This reading, perhaps too common, cannot be separated from that this life-giving blood comes at great cost. John Allen, Jr., has among his many credits constantly shone light on the widespread persecution of Christians in the twenty-first century. This comes after the twentieth century, which witnessed regimes spanning the political spectrum willing to kill Christians who refused to forsake their faith for momentary political or social ease. It is very easy to type and read these lines; living them to follow Christ, as St. Stephen first showed us, is another matter. And yet that is our calling. Pope Francis has repeatedly made this very point. Nevertheless, this also requires joy. The angel first tells the shepherds: “Do not be afraid” (Luke 2:10).

The liturgical calendar offers little respite as the northern hemisphere’s days darken and then slowly regain the light. The year ends in November with the Feast of Christ the King, a feast instituted by Pope Pius XI in 1925 as a reaffirmation of God’s sovereignty confronted by human alternatives both fascist and Communist. Then four weeks of waiting through Advent are culminated in the Feast of the Lord’s Nativity. The very next day we are reminded, though, that death awaits us all and for some that will come precisely as a result of their belief in Christ. This juxtaposition should not surprise us; after all, just hours before we celebrated God’s incarnation, surely a juxtaposition like no other, that begins in a barn. The next day, December 27, is the feast day of St. John the Evangelist. In his own way St. John provided a harmonizing note for understanding martyrdom: “The light shines in the darkness, and the darkness did not overcome it” (John 1:5).

Guest blogger Jeffrey Marlett blogs at Spiritual Diabetes.

Jesus was a real person!

The eternal Word, born of the Father before time began, today emptied himself for our sake and became man.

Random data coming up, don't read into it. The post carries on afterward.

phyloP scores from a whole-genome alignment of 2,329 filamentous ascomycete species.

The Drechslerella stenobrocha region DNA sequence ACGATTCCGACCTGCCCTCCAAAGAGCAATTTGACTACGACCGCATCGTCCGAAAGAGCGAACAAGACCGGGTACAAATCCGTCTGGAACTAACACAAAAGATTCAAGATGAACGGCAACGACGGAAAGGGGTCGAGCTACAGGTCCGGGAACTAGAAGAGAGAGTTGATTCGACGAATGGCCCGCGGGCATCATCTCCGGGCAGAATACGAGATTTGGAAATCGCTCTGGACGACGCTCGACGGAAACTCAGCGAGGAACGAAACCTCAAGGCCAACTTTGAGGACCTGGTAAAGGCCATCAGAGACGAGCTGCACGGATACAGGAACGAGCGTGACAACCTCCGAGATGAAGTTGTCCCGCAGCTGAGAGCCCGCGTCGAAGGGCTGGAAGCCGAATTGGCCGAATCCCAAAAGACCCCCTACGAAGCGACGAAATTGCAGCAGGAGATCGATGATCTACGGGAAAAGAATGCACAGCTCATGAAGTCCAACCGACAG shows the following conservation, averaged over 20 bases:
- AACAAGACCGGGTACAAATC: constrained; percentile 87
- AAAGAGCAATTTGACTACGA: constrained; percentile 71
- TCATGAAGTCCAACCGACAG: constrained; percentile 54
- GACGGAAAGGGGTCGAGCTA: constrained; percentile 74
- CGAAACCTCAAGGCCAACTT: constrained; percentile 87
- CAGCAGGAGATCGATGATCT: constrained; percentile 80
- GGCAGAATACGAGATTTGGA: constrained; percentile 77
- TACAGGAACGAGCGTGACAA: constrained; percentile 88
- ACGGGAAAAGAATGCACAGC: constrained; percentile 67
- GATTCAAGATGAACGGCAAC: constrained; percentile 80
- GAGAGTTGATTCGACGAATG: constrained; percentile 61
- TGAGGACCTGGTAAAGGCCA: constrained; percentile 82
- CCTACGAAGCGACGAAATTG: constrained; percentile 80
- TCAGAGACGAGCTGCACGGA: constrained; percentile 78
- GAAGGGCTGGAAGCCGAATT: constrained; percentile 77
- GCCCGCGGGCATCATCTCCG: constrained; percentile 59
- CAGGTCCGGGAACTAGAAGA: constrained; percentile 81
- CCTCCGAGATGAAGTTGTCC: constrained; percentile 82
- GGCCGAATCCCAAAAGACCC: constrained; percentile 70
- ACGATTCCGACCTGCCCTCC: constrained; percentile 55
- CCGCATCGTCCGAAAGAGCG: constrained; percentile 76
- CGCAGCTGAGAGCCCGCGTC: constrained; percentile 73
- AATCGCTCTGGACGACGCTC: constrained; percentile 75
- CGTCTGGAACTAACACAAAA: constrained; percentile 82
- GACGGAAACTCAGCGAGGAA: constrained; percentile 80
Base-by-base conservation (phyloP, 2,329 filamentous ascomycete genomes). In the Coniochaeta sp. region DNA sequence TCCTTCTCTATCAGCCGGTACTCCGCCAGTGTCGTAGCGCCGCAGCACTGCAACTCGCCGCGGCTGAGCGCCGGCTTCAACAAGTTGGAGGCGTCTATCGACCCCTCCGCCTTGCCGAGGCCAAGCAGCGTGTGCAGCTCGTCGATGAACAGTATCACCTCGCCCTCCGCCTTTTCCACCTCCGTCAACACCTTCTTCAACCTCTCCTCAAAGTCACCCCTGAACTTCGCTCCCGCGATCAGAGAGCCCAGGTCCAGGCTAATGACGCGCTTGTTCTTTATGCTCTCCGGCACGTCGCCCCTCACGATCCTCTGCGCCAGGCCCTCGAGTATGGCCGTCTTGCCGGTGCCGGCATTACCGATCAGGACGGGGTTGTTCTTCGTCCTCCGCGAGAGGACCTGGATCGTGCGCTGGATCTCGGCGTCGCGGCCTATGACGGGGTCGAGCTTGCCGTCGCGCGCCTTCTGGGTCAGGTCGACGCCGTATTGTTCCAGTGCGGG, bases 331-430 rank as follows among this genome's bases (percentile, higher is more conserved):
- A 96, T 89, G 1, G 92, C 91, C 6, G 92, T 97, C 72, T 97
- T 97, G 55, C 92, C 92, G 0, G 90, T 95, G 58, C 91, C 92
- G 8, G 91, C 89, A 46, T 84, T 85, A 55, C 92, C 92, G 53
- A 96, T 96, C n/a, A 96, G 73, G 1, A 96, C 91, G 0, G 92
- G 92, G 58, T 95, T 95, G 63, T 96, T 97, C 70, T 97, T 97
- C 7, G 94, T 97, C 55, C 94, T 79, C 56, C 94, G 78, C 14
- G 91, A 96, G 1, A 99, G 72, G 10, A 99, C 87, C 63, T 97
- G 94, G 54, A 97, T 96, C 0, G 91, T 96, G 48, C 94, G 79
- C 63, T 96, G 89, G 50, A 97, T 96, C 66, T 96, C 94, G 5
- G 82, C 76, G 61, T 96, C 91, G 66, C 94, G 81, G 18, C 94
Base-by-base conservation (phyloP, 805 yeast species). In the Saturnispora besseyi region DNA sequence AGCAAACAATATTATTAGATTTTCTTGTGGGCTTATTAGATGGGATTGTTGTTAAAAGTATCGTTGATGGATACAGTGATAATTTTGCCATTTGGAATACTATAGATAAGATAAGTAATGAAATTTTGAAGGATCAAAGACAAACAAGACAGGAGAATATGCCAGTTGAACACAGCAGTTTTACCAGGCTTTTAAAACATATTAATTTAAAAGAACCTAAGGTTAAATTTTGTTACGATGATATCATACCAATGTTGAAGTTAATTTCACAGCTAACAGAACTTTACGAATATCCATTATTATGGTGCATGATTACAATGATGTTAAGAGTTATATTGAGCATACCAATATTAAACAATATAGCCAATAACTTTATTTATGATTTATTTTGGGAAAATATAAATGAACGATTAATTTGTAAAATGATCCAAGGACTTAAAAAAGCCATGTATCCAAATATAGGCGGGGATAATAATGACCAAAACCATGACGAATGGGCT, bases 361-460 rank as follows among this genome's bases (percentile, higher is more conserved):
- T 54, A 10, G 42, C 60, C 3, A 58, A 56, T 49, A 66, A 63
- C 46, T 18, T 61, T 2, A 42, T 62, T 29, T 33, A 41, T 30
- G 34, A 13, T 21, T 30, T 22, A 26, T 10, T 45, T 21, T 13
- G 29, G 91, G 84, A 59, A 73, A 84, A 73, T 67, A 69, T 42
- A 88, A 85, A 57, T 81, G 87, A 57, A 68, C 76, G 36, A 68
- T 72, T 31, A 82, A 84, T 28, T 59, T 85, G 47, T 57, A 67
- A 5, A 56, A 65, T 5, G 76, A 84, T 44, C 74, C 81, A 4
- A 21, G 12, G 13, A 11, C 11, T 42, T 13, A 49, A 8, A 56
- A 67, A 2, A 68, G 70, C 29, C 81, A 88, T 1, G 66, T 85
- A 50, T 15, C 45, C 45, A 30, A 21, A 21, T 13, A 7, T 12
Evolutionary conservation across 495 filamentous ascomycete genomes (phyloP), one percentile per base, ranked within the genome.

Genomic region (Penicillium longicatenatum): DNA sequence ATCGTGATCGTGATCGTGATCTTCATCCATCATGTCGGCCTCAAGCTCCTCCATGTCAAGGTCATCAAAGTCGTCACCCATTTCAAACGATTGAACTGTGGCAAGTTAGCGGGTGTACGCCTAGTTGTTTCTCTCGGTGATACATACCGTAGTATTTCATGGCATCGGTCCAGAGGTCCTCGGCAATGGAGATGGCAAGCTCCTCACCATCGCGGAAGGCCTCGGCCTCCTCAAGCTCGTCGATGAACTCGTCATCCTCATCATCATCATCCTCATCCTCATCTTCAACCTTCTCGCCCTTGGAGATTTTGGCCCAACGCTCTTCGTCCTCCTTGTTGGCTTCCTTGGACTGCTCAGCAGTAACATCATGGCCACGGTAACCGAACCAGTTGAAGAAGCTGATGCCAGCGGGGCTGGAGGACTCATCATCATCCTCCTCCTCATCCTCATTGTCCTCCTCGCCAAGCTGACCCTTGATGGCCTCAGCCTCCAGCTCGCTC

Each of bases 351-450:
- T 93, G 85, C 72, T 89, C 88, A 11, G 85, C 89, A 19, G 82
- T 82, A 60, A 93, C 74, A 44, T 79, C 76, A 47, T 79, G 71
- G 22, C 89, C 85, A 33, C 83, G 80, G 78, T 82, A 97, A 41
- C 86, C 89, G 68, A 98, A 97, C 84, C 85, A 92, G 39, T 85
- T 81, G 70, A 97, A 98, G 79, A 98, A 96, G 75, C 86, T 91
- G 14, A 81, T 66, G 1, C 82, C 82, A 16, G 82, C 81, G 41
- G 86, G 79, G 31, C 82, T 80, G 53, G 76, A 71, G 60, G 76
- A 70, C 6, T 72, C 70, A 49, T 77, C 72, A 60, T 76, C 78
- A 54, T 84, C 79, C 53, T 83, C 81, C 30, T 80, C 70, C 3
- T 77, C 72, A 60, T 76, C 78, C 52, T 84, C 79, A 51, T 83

Antiphon 3, Evening Prayer I
Christmas Day

A baby is born in Bethlehem, and all the world is changed. God has become man. I’ll say it again – God has become man. All religions are not the same. A baby is born in Bethlehem, and all the world is changed.

Christianity is the only religion to claim the God-Man. Other faiths claim prophets, or representations of a spiritual entity, but only Christians claim that the God they worship, the God they claim created the heavens and the earth, became a human being and lived among us in the flesh.

I can recall the first time that this fact really struck me. I was a student in Rome and was on the Scavi tour at Saint Peter’s Basilica. We were at the tomb of Saint Peter, and I was looking at his bones. Now, my family had a custom of visiting the cemetery, usually at Christmas and Easter, placing flowers at the graves of our relatives, and praying for them. As I was “visiting the grave” of Peter the Apostle, the thought occurred to me that this was similar to visiting my grandparents’ graves. Then I thought, “Oh my gosh, Peter was a real person!” Then, immediately following, “If Peter was a real person, then Jesus was a real person!” Thus began my insatiable appetite for all things theological. I just had to learn everything I could about this Jesus – this very real person who walked this earth.The_Nativity_of_Jesus_Christ_by_logIcon